Impasse over online video standards is one piece of a bigger picture
Esoteric as this topic may sound for many, it’s a decision that sets Google on the path to war with Microsoft and Apple over the future of web video. HTML5 is widely seen as the software platform on which true service convergence across multiple device types from multiple manufacturers can be most easily and economically supported. Appropriately designed, it should be possible to use the same standards, code and content formats for an application delivered to phones, tablets, PCs and TVs from multiple manufacturers. Hence, in order to have a world where consumers can make separate choices over device supplier AND entertainment provider, it matters hugely who prevails in this debate.
Google’s stated reason for dropping H.264 is that it is a proprietary technology controlled by the MPEG LA, a firm that licences patents for a price. Its own alternative, WebM, is royalty free. On the face of it, Google’s decision to support the lower cost option would appear to be good news for content producers and distributors.
However, the broader context of this move warrants closer scrutiny. In addition to owning the organisation responsible for managing the development of WebM, Google has also recently acquired Widevine, widely regarded as one of the most appropriate and capable DRM systems for online video streaming. Hence, the company has control of two major pieces of technology that determine how web distributed video content is encoded and protected. Google also control Android, fast becoming the dominant OS in the smartphone market and about to break onto the connected TV scene with almost certainly similar impact.
As a result, Google is quickly piecing together control of all of the key software elements required to deliver a large scale video entertainment service on mobile phones, tablets, and, most importantly, the TV screen.
Should Android become the de facto software environment for devices within the connected home, the decisions Google makes regarding the future evolution of the platform, what technologies to support and what not to support, and how to monetise content on those platforms become key determinants of the future success of OEMs, broadcasters and studios alike.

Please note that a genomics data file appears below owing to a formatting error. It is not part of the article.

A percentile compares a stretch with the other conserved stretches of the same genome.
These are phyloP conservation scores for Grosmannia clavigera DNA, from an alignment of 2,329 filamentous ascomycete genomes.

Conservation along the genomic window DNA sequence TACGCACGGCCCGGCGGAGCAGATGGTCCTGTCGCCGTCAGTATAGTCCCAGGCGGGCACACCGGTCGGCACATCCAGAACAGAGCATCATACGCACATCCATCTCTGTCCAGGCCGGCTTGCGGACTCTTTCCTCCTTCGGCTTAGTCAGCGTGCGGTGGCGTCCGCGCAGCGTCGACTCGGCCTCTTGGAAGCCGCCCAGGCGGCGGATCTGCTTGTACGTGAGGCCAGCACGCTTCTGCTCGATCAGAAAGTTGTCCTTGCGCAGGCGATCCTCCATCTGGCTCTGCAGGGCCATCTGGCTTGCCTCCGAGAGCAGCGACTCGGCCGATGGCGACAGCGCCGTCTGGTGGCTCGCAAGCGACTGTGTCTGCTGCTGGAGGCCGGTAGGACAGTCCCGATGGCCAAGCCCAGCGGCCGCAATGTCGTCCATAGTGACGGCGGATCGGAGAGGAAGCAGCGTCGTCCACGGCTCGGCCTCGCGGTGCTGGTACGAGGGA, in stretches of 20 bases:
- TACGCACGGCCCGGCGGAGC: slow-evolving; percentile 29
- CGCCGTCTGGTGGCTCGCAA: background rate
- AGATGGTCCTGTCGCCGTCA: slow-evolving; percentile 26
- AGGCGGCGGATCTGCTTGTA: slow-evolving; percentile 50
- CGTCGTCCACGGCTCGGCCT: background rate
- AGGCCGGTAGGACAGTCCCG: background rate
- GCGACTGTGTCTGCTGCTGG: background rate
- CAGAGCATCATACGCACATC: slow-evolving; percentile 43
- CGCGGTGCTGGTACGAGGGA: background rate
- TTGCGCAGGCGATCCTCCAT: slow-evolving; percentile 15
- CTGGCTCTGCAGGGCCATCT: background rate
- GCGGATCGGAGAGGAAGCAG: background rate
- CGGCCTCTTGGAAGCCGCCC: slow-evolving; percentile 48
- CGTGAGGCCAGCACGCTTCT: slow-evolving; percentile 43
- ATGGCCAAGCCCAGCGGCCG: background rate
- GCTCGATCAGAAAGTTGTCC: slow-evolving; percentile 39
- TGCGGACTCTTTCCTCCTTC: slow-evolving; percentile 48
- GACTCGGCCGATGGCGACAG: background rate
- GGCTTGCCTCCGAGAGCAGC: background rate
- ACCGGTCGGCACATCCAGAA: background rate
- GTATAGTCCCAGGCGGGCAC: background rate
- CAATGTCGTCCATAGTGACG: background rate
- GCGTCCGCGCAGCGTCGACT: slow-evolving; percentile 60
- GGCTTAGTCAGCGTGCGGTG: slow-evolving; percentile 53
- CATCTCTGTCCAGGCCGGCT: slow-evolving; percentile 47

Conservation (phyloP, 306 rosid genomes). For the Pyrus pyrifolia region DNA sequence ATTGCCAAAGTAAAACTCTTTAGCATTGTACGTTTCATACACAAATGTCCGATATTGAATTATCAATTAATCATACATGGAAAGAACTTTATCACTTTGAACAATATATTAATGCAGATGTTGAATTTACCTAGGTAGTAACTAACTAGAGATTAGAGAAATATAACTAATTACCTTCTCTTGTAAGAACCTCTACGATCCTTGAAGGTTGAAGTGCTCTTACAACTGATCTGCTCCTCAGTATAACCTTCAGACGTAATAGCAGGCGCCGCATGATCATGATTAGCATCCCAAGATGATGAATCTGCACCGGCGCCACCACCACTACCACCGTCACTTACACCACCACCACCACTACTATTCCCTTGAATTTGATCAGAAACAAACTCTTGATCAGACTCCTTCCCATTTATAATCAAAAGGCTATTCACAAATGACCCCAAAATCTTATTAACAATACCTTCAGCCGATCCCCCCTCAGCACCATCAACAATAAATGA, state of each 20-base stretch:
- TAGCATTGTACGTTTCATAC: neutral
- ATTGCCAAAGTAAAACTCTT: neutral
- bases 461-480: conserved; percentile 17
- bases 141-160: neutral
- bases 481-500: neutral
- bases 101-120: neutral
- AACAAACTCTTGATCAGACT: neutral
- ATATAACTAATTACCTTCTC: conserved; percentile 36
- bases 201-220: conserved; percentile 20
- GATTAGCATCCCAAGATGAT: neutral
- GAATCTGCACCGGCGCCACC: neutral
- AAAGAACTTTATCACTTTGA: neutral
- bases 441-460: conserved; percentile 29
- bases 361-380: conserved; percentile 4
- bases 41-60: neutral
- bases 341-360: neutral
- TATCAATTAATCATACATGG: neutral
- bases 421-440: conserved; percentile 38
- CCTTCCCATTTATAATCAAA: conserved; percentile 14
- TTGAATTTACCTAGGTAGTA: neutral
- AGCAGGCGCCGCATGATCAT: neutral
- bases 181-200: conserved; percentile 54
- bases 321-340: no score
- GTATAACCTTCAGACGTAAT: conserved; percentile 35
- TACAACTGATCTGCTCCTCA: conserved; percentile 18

How might Google use this position? A key question exercising the TV industry is how the advertising market will evolve in a connected TV environment. Apple’s iAd service demonstrates very effectively how content and advertising can be brought from two different places and integrated seamlessly on the device within an app. In the iAd case, advertising is delivered from Apple’s third party platform, independent of the content producer.
Extend this concept to the connected TV (or set top box) and this capability represents a major threat to broadcasters delivering content to any broadband connected device. Google will have the power to monetise a TV advertising opportunity completely independently of the broadcaster. Consider the following scenario: American broadcaster ABC seeks to deliver content to a Sony connected TV based on the Google TV software platform. The user selects the CBS player catch-up app. However, recognising what type of app it is, the device requests a 30 second pre-roll ad from AdMob (another Google company) and serves this to the screen before launching the ABC catch-up app.
Extend this process to the selection and play out of individual programs from individual broadcaster catch-up services, and the potential exists for either Google or some other third party who controls the device to create on the fly at the device a “channel” complete with adverts based on linear content made available via broadcaster catch-up services. What is more, this whole process can be done without the knowledge or consent of ABC.
There will of course be checks and balances that are likely to prevent a platform owner from completely eliminating a broadcaster from the revenue stream as we see with current platforms today. However, it is quite conceivable that as Google TV’s share of the connected TV market grows and as its dominance of the software used to create and deliver the user experience increases, so broadcasters and studios will be “encouraged” to adopt Google’s device based TV advertising platform to provide a better and more personalised advertising experience to users within their mainstream TV programming. This will be in return of course for 30% of TV advertising revenue.
It is this prize – a significant piece of the TV advertising market - that Google is ultimately seeking. At present, Zenith Optimedia estimate that the global TV advertising market is worth USD 180bn out of a total USD 443bn. This compares to an internet ad market of USD 70bn.
Today’s battles between Holywood studios and companies such as Apple and Netflix over control of online and mobile video distribution are only a precursor to the battle for the bigger prize. As I’ve said previously, control over content rights and over the user’s device itself will be key. The recent purchase of NBC Universal by Comcast is just the start.